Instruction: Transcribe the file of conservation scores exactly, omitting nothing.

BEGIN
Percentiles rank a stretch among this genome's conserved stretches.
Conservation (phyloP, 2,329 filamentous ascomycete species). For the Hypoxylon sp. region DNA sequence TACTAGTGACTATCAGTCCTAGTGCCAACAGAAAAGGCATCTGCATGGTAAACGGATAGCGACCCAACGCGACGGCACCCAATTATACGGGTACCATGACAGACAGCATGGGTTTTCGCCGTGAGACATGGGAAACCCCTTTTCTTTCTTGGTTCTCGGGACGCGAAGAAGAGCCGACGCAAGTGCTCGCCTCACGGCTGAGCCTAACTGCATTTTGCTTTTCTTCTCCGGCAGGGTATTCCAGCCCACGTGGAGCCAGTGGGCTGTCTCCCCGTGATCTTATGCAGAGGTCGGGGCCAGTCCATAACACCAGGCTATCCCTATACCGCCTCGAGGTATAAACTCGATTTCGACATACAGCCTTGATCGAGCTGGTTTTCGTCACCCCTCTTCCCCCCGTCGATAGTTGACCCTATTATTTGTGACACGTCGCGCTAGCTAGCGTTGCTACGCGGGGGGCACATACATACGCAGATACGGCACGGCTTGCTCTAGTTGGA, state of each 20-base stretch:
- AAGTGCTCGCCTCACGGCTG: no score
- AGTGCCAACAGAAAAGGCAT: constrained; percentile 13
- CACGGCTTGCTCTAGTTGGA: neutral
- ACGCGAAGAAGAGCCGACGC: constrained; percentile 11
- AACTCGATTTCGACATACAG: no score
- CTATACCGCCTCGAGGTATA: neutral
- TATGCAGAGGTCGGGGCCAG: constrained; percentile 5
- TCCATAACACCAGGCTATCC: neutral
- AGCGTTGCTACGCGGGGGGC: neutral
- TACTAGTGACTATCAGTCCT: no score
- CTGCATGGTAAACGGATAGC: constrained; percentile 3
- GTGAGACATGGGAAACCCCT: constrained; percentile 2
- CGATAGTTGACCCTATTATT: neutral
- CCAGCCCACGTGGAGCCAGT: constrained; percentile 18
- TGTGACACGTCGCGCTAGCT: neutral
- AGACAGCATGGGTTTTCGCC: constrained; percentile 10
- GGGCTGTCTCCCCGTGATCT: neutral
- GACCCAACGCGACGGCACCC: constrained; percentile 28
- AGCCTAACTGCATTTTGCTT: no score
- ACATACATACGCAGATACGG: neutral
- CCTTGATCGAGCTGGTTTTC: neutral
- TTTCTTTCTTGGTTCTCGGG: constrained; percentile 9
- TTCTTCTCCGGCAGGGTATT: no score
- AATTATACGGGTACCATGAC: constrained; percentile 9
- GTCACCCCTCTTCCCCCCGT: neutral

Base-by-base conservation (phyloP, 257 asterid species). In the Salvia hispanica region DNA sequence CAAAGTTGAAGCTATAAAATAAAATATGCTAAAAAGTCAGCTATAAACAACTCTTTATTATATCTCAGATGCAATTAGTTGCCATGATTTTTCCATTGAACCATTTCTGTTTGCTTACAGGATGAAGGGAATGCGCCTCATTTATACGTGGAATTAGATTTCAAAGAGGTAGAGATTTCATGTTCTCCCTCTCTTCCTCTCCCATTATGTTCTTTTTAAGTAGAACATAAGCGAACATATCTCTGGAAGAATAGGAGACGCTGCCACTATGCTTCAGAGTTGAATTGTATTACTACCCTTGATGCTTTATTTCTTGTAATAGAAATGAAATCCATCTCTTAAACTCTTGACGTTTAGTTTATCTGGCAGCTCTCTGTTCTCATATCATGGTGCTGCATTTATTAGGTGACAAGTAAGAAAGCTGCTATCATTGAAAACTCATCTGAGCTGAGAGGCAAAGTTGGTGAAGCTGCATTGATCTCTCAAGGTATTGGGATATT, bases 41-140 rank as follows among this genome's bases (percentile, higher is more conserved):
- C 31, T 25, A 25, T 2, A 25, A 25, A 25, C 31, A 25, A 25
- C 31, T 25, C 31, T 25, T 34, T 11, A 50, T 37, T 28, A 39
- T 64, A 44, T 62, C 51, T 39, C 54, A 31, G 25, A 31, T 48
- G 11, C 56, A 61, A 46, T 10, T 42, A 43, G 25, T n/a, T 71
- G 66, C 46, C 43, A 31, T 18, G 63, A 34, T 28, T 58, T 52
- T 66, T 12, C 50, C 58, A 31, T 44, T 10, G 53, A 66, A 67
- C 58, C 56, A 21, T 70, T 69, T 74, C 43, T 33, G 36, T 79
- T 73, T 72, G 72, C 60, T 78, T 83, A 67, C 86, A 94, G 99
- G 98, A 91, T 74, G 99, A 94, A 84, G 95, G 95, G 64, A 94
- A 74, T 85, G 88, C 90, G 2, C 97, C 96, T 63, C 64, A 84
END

Percentiles rank a stretch among this genome's conserved stretches.
Conservation (phyloP, 2,329 filamentous ascomycete species). For the Hypoxylon sp. region DNA sequence TACTAGTGACTATCAGTCCTAGTGCCAACAGAAAAGGCATCTGCATGGTAAACGGATAGCGACCCAACGCGACGGCACCCAATTATACGGGTACCATGACAGACAGCATGGGTTTTCGCCGTGAGACATGGGAAACCCCTTTTCTTTCTTGGTTCTCGGGACGCGAAGAAGAGCCGACGCAAGTGCTCGCCTCACGGCTGAGCCTAACTGCATTTTGCTTTTCTTCTCCGGCAGGGTATTCCAGCCCACGTGGAGCCAGTGGGCTGTCTCCCCGTGATCTTATGCAGAGGTCGGGGCCAGTCCATAACACCAGGCTATCCCTATACCGCCTCGAGGTATAAACTCGATTTCGACATACAGCCTTGATCGAGCTGGTTTTCGTCACCCCTCTTCCCCCCGTCGATAGTTGACCCTATTATTTGTGACACGTCGCGCTAGCTAGCGTTGCTACGCGGGGGGCACATACATACGCAGATACGGCACGGCTTGCTCTAGTTGGA, state of each 20-base stretch:
- AAGTGCTCGCCTCACGGCTG: no score
- AGTGCCAACAGAAAAGGCAT: constrained; percentile 13
- CACGGCTTGCTCTAGTTGGA: neutral
- ACGCGAAGAAGAGCCGACGC: constrained; percentile 11
- AACTCGATTTCGACATACAG: no score
- CTATACCGCCTCGAGGTATA: neutral
- TATGCAGAGGTCGGGGCCAG: constrained; percentile 5
- TCCATAACACCAGGCTATCC: neutral
- AGCGTTGCTACGCGGGGGGC: neutral
- TACTAGTGACTATCAGTCCT: no score
- CTGCATGGTAAACGGATAGC: constrained; percentile 3
- GTGAGACATGGGAAACCCCT: constrained; percentile 2
- CGATAGTTGACCCTATTATT: neutral
- CCAGCCCACGTGGAGCCAGT: constrained; percentile 18
- TGTGACACGTCGCGCTAGCT: neutral
- AGACAGCATGGGTTTTCGCC: constrained; percentile 10
- GGGCTGTCTCCCCGTGATCT: neutral
- GACCCAACGCGACGGCACCC: constrained; percentile 28
- AGCCTAACTGCATTTTGCTT: no score
- ACATACATACGCAGATACGG: neutral
- CCTTGATCGAGCTGGTTTTC: neutral
- TTTCTTTCTTGGTTCTCGGG: constrained; percentile 9
- TTCTTCTCCGGCAGGGTATT: no score
- AATTATACGGGTACCATGAC: constrained; percentile 9
- GTCACCCCTCTTCCCCCCGT: neutral

Base-by-base conservation (phyloP, 257 asterid species). In the Salvia hispanica region DNA sequence CAAAGTTGAAGCTATAAAATAAAATATGCTAAAAAGTCAGCTATAAACAACTCTTTATTATATCTCAGATGCAATTAGTTGCCATGATTTTTCCATTGAACCATTTCTGTTTGCTTACAGGATGAAGGGAATGCGCCTCATTTATACGTGGAATTAGATTTCAAAGAGGTAGAGATTTCATGTTCTCCCTCTCTTCCTCTCCCATTATGTTCTTTTTAAGTAGAACATAAGCGAACATATCTCTGGAAGAATAGGAGACGCTGCCACTATGCTTCAGAGTTGAATTGTATTACTACCCTTGATGCTTTATTTCTTGTAATAGAAATGAAATCCATCTCTTAAACTCTTGACGTTTAGTTTATCTGGCAGCTCTCTGTTCTCATATCATGGTGCTGCATTTATTAGGTGACAAGTAAGAAAGCTGCTATCATTGAAAACTCATCTGAGCTGAGAGGCAAAGTTGGTGAAGCTGCATTGATCTCTCAAGGTATTGGGATATT, bases 41-140 rank as follows among this genome's bases (percentile, higher is more conserved):
- C 31, T 25, A 25, T 2, A 25, A 25, A 25, C 31, A 25, A 25
- C 31, T 25, C 31, T 25, T 34, T 11, A 50, T 37, T 28, A 39
- T 64, A 44, T 62, C 51, T 39, C 54, A 31, G 25, A 31, T 48
- G 11, C 56, A 61, A 46, T 10, T 42, A 43, G 25, T n/a, T 71
- G 66, C 46, C 43, A 31, T 18, G 63, A 34, T 28, T 58, T 52
- T 66, T 12, C 50, C 58, A 31, T 44, T 10, G 53, A 66, A 67
- C 58, C 56, A 21, T 70, T 69, T 74, C 43, T 33, G 36, T 79
- T 73, T 72, G 72, C 60, T 78, T 83, A 67, C 86, A 94, G 99
- G 98, A 91, T 74, G 99, A 94, A 84, G 95, G 95, G 64, A 94
- A 74, T 85, G 88, C 90, G 2, C 97, C 96, T 63, C 64, A 84